Among the major tasks facing Brown, per the former official: keeping the COVID-19 task force and related Defense Procurement Act on track; managing the relationship between the offices of acquisition and sustainment and of research and engineering; continuing procurement reform efforts left over from his predecessor Ellen Lord; and navigating the acquisition relationships among the military branches at a time when budget pressure is expected to drive interservice battles.
One potential landmine for Brown: In April, Defense One reported that a former DIU official filed a complaint with the DoD inspector general about Brown’s hiring practices, claiming his team improperly hired individuals and that DIU altered contracts to award bonus funds to specific employees at some companies.
As of publication, the IG had not decided whether to launch a formal investigation, but it is likely the issue will surface during the confirmation process.
Since leaving the Pentagon in 2017, Kendall has remained a fixture in the defense world, often weighing in on defense acquisition topics in the press. However, he has said little about the major issues facing the Air Force, and he declined to comment for this article.
In November, he told Government Matters that a Biden administration would bring about “less radical change” than some industry officials anticipated, adding that he predicts “a strong desire to benefit the American economy” as well as to work more closely with partner nations.
With defense budgets projected to stay flat, Air Force Chief of Staff Gen. CQ Brown has made clear the service must divest portions of its legacy fleet to free up funding for investments in advanced technologies to outmatch China.
If confirmed, Kendall could become a vocal advocate for sweeping changes to the service’s force structure, as well as an intermediary with lawmakers seeking to understand the Air Force’s goals.
“I feel like I’ve been to this movie before,” said former Air Force Secretary Deborah Lee James, who was the service’s top civilian from 2013 to 2017. During her tenure, the service unsuccessfully attempted to retire the A-10 Warthog aircraft, U-2 spy plane and RQ-4 Global Hawk surveillance drone.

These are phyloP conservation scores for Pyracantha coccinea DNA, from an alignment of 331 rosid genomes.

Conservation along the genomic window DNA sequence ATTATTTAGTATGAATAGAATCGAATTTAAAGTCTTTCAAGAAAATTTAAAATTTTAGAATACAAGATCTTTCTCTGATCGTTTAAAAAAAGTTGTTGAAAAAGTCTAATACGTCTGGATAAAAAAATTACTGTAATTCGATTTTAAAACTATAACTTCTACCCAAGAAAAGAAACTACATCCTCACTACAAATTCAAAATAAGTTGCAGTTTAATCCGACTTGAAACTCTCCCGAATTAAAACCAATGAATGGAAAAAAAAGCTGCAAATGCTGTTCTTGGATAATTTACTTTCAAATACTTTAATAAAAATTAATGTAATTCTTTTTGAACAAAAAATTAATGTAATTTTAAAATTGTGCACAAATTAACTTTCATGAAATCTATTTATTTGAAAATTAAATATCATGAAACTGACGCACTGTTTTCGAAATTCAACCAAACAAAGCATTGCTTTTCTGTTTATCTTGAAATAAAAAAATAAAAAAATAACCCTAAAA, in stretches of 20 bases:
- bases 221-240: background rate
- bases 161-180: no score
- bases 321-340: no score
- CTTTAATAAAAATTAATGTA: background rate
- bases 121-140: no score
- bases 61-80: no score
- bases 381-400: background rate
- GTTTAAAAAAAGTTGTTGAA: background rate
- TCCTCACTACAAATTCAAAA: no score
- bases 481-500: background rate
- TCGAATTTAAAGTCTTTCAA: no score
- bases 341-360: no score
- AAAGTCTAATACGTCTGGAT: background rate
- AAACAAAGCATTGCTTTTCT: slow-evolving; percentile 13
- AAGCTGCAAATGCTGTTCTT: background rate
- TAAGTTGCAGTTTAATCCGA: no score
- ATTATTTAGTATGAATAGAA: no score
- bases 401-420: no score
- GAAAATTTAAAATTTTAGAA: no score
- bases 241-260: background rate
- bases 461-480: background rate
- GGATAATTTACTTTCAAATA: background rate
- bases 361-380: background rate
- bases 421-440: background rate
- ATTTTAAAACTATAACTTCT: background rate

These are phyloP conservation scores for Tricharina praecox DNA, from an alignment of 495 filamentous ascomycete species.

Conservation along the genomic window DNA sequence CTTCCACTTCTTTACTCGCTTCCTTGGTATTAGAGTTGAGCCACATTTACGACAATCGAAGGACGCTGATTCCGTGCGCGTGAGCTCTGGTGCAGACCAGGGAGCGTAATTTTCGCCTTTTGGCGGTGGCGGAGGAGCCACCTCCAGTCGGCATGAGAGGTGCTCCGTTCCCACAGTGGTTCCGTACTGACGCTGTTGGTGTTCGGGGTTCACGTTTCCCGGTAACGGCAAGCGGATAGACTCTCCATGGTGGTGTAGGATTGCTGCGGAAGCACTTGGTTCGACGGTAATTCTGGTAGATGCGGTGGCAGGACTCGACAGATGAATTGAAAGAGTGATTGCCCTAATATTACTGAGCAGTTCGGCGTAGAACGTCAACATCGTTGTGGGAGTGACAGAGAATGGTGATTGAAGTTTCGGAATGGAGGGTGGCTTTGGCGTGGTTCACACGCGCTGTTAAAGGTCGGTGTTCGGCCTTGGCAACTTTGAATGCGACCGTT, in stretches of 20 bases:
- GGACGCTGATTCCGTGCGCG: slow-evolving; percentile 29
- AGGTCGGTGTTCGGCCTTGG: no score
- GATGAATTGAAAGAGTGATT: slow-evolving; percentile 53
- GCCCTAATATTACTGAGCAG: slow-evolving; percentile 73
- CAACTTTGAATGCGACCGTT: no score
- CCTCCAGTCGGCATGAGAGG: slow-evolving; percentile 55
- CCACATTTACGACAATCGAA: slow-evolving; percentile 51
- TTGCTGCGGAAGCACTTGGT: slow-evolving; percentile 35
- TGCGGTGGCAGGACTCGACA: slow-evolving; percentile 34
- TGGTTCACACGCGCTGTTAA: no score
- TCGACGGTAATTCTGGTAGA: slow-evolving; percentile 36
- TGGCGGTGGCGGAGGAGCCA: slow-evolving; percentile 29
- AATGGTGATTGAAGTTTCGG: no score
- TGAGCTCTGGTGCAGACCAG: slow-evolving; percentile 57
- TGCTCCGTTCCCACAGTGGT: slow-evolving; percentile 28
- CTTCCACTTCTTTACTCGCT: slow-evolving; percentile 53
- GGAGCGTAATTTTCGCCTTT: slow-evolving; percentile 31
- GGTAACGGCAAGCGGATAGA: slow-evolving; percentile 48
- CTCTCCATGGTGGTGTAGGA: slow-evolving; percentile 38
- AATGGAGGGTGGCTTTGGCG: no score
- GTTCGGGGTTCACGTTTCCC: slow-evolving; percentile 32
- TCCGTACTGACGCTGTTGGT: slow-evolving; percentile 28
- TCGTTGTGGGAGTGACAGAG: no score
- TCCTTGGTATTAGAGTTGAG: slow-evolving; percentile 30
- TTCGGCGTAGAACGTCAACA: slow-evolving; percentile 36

“I can’t imagine they’ll pick the same systems to try to retire, but there will be the same dynamics and the same questions, and communications will have to be very intense,” she told Defense News.
Thornberry, who spearheaded acquisition reforms in Congress as Kendall implemented his own set of “Better Buying Power” policies aimed at making the weapons buying process more agile, said he thinks highly of Kendall, but noted that at times he was resistant to changes Congress wanted to make to the Pentagon’s acquisition structure.
“My impression was he’d have preferred Congress stayed out of it and left it to them. So there was a little — I don’t want to say ‘tension,’ but [it was] that sort of feeling when we were looking at and doing some acquisition reforms,” Thornberry said. “But I think he’s smart … and understands technology, which is really important for the Air Force moving forward.”
One major budgetary question is whether Kendall will support a cut to the service’s planned buy of 1,763 F-35As, which could occur as the result of an ongoing Air Force study on the makeup of its fighter inventory.
As the Pentagon’s acquisition czar, Kendall oversaw the F-35 program shortly after it was re-baselined due to massive cost overruns, when the aircraft was beset by a series of technical challenges. He famously said in 2012 that the decision to conduct development and production efforts concurrently amounted to “acquisition malpractice.”
He was more optimistic about the F-35 program by the end of his tenure, telling lawmakers in April 2016 that it “is no longer a program that keeps me up at night,” though he pointed to sustainment costs as an incoming challenge for his successor.
As Air Force secretary, Kendall may be more supportive of the F-35 program after speaking to pilots who have used it in combat operations, said David Deptula, dean of the Mitchell Institute for Aerospace Studies and a former Air Force three-star general.